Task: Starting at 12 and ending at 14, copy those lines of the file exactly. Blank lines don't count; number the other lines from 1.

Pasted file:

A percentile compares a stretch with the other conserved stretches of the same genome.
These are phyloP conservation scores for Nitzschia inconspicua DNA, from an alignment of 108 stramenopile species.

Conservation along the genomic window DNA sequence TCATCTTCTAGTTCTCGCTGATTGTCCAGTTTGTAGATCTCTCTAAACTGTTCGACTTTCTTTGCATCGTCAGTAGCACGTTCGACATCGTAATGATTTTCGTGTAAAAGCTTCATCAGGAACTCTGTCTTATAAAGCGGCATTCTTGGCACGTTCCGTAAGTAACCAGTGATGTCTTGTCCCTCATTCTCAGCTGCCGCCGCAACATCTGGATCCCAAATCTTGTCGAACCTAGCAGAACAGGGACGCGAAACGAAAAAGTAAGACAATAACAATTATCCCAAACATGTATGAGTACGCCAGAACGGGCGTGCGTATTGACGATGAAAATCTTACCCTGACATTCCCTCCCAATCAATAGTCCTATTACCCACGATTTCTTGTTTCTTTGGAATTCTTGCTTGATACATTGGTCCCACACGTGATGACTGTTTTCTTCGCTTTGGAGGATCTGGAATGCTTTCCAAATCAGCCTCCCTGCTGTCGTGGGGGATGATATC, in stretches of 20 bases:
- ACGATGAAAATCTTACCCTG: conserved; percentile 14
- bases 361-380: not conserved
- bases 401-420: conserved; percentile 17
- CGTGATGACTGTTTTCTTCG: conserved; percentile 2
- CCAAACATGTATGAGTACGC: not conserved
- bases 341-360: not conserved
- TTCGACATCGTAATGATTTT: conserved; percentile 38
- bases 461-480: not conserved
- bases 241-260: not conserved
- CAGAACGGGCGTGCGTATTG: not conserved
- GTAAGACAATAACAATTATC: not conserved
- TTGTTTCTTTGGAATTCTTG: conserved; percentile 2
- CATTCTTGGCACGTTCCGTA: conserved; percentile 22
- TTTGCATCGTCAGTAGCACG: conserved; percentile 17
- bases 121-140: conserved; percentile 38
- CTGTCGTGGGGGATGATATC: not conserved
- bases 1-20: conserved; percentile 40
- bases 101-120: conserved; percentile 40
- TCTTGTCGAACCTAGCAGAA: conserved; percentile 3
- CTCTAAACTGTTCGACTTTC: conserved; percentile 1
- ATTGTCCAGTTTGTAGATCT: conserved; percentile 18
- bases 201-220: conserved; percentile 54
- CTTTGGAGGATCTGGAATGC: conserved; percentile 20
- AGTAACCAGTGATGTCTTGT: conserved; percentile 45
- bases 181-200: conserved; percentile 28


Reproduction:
- bases 241-260: not conserved
- CAGAACGGGCGTGCGTATTG: not conserved
- GTAAGACAATAACAATTATC: not conserved